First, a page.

Alicia Morgans: So let's talk about that just a little bit because I think the ERA 223 trial where patients were receiving radium and abiraterone at the same time, did suggest that there might be a higher rate with that combination of fragility fractures, in particular. But it was interesting because of a similar study that combined radium and enzalutamide, the PEACE III trial. When patients were actually mandated within the trial to use a bone health agent, as you mentioned, the rate of these fractures went down to basically zero, which was incredibly impressive. And really, I think taught a lesson to me that if you are going to use these agents, and actually even if you're going to use an AR-targeted agent without radium, we should still be thinking about bone health and metastatic CRPC. We should still be using these drugs to support bone health and prevent fractures. What are your thoughts? Do you have a lead-in period before you use these bone health agents? Do you just make sure that they are on it before you start radium or a combination? How do you think through that?

William Oh: Well, the PEACE III presentation really scared me, and it scared me in that I probably wasn't using enough bone-protecting agents. I wasn't doing enough osteoporosis testing, looking for, doing DEXA scans to look osteoporosis. And even without radium, just with AR-targeted therapy, as you point out, we are seeing quite a lot of these fragility fractures. And I think that quantified it in a way that made sense to me. And as you said, you abrogated that effect for the most part if you had the patient on a bone protecting agent. So I've been much more aggressive about looking for osteopenia or osteoporosis and treating it in advance of adding a drug like radium and certainly of combining radium with a drug like enzalutamide. But there is more data that has come out since, that the combination is fairly safe in terms of these fragility fractures as long as you have a bone-protecting agent on board.

So that's my approach, I make sure that they have a bone-protecting agent. And if I feel like the patient is better served with the combination, let's say of enzalutamide and radium, I'm not afraid to combine them. I understand why some doctors maybe, but it makes sense to me that it's really a bone protection issue from undiagnosed osteoporosis.

Alicia Morgans: Yeah. I think that makes a lot of sense. And anytime I use radium, anytime we hit mCRPC, I am really, like you said, trying to make sure that I'm using those bone health agents or bone protective agents to really provide optimal care because this is a standard of care that has been going on, but we as clinicians, I think sometimes forget. Or we just are thinking, so focused on disease control that sometimes these supportive measures go by the wayside. And so this was a really nice wake-up call.

So the last question for you, trying to think about not just who is the right patient but dig into timing a little bit. Do you usually use radium after chemotherapy? You mentioned that doesn't seem to always happen. I'm just curious about how do you work it into the sequence? Is this your decision, a patient's decision? What are you thinking about when you are choosing?

William Oh: Well, as you know, there are patients who are still very averse to chemo. We know that they just do not want it, or they have to be convinced. And in most settings, I will use it.  I would try to use it before chemo. And I think you pointed out that there is some suggestion that using it earlier will actually have some longer-term benefits, although that is not randomized data. That said, chemotherapy is also a very good treatment for prostate cancer. So if a patient is having more rapid progression, I will always default to chemo after an AR targeted therapy or sometimes before an AR targeted therapy. So typically I'm going to use radium as a second-line after an AR therapy or the third-line after an AR and chemotherapy. Of course, the wrinkle in this is the advent of some data with second-line chemo, cabazitaxel, and also with the use of PARP inhibitors.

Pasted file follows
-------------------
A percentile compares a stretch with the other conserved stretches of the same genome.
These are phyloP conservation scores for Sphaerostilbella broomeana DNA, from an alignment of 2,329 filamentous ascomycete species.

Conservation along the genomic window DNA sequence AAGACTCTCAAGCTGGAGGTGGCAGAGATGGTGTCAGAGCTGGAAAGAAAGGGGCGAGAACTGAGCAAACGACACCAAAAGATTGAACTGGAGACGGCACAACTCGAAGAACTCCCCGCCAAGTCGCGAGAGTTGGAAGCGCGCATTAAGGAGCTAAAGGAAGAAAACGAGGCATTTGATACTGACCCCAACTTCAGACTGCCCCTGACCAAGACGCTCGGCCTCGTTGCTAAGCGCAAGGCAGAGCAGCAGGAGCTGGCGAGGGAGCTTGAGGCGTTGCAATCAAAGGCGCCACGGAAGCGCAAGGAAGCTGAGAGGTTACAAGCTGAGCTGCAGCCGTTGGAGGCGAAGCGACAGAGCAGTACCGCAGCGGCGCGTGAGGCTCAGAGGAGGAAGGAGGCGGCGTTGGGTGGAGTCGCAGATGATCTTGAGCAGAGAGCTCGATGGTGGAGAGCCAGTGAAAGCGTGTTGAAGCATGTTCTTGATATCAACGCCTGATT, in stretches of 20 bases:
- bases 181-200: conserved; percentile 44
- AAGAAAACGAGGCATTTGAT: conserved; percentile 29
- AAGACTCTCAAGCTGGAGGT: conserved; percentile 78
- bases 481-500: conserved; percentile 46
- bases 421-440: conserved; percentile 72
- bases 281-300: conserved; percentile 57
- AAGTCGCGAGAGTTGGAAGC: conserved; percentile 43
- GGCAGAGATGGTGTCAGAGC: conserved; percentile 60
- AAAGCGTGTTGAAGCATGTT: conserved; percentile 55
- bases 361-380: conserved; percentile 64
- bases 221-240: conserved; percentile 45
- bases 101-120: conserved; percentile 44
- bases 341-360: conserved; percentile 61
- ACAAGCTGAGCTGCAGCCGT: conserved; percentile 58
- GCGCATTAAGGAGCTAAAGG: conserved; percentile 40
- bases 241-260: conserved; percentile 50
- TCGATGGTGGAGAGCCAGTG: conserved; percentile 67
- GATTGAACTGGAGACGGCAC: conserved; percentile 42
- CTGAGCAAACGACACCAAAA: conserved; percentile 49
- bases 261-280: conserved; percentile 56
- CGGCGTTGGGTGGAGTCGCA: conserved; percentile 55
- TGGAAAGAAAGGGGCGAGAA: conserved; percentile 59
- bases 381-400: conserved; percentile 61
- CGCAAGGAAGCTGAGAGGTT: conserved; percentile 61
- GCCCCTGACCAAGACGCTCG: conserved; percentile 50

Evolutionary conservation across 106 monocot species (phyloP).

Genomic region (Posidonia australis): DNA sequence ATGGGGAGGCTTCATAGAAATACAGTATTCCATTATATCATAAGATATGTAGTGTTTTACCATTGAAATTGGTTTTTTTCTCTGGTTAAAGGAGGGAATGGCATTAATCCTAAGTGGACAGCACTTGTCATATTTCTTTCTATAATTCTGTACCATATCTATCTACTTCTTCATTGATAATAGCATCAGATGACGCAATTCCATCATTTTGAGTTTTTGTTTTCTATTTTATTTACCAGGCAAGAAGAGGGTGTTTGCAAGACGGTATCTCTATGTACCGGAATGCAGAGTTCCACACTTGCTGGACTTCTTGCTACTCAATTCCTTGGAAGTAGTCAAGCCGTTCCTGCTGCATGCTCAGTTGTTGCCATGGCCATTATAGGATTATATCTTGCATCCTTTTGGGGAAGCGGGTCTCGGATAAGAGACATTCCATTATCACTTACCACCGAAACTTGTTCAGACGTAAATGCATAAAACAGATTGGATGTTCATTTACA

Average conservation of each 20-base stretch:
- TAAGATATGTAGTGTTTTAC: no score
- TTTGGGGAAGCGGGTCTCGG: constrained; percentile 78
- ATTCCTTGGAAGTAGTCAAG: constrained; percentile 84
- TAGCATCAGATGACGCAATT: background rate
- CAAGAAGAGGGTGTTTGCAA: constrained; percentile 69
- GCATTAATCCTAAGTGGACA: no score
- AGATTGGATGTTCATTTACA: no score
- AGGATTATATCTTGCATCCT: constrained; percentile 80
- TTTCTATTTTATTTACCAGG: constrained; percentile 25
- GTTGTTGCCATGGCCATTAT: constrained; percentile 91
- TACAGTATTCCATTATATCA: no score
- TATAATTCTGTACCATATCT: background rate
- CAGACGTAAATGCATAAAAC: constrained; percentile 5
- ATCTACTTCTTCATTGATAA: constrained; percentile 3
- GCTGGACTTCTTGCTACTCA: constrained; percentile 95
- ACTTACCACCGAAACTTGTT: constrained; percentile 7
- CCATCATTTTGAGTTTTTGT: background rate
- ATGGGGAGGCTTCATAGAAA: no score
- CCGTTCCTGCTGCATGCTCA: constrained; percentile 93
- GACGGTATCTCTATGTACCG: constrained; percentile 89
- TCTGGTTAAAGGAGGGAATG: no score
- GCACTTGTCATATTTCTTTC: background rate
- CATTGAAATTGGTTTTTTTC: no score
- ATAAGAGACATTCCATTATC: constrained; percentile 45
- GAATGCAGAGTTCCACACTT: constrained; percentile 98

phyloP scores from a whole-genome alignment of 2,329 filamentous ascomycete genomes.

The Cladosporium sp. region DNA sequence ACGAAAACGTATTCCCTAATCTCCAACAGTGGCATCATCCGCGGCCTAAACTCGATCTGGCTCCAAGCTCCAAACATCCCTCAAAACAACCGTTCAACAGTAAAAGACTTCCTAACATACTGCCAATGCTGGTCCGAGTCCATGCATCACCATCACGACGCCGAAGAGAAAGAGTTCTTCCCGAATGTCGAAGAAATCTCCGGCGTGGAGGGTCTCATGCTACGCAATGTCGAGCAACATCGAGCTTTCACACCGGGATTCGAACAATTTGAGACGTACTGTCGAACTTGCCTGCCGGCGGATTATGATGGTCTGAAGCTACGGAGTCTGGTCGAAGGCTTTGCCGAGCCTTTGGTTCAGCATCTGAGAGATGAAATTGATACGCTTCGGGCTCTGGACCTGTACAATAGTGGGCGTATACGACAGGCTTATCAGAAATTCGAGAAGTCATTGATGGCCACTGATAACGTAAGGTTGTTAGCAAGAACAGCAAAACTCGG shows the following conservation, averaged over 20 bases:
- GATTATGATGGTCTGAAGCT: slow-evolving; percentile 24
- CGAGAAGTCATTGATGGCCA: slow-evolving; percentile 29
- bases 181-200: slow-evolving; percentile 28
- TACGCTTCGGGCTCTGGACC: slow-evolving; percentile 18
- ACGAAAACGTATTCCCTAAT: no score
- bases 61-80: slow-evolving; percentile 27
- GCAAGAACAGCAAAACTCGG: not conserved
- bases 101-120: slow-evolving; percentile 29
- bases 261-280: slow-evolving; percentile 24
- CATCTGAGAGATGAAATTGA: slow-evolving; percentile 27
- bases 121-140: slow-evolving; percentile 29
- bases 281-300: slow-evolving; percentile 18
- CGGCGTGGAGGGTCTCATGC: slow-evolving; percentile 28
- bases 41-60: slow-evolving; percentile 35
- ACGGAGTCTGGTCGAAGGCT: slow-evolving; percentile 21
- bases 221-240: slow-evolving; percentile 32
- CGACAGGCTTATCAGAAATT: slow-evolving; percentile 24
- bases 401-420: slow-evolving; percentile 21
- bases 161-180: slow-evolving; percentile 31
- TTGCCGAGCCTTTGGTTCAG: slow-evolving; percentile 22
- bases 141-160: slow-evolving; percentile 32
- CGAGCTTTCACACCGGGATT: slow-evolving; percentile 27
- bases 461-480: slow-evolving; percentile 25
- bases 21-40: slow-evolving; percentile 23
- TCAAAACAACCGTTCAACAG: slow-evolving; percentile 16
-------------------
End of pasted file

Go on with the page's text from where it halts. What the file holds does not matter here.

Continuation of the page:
So I'm always testing to make sure that the patient doesn't have an HRR mutation, if they do then, of course, I'm going to start with the PARP inhibitor after an AR targeted therapy. But that said, I think that the main decision is usually the pace of their cancer progression and the sites of their metastasis. The ideal candidate for radium is progressing a little more slowly, not explosively, certainly has no visceral metastases. They can have a couple of lymph node metastasis, and maybe they are a little averse to chemo, but even if they're not, I'm going to try to get both treatments in, chemo and radium.

Alicia Morgans: Yeah. I would agree with that. I think at the end of a patient's journey through all of these different therapies, I really take comfort in knowing that we tried to get every available therapy to that patient, or at least offer that treatment. And sometimes, as you said, if patients have very, very few lymph nodes, this may be an opportunity to, and then multiple bone metastases, this may be an opportunity to get radium in before the disease alters its course a little bit, may have more lymph node disease, may have more visceral disease in the future, in which case, of course, radium will then be off the table. So we'll lose the opportunity for that benefit.

But I think about things very much the way you do, and certainly, engage the patient in those choices. Because like you said, patients may have some thoughts already about chemotherapy or other treatments and want to really play a role in that decision. So for certain individuals who like to be more engaged and others will really defer. So this is great, I really appreciate picking your brain about these therapies. The landscape is incredibly complicated. As we wrap up, what would your closing remarks be or your final thoughts on choosing patients for radium?

William Oh: Well, I think that the future may show more combinations. So I think we should look out for those combos of radium with immunotherapy or PARP inhibitors. We may see more combos in the future, but for now, I'd say, don't forget to use what is an active drug that improves survival, try to give your patient, as you said, Alicia, very nicely, every advantage to survive. That's what our patients want. So that is my perspective on every single patient that I see, and I don't want to hurt them, but many times the patients tolerate radium quite well. So I think it's a very good option in our armamentarium.

Alicia Morgans: I completely agree. Well, thank you so much for taking the time today and for sharing your thoughts. I really appreciate it.

William Oh: Thank you, Alicia. It was great talking to you.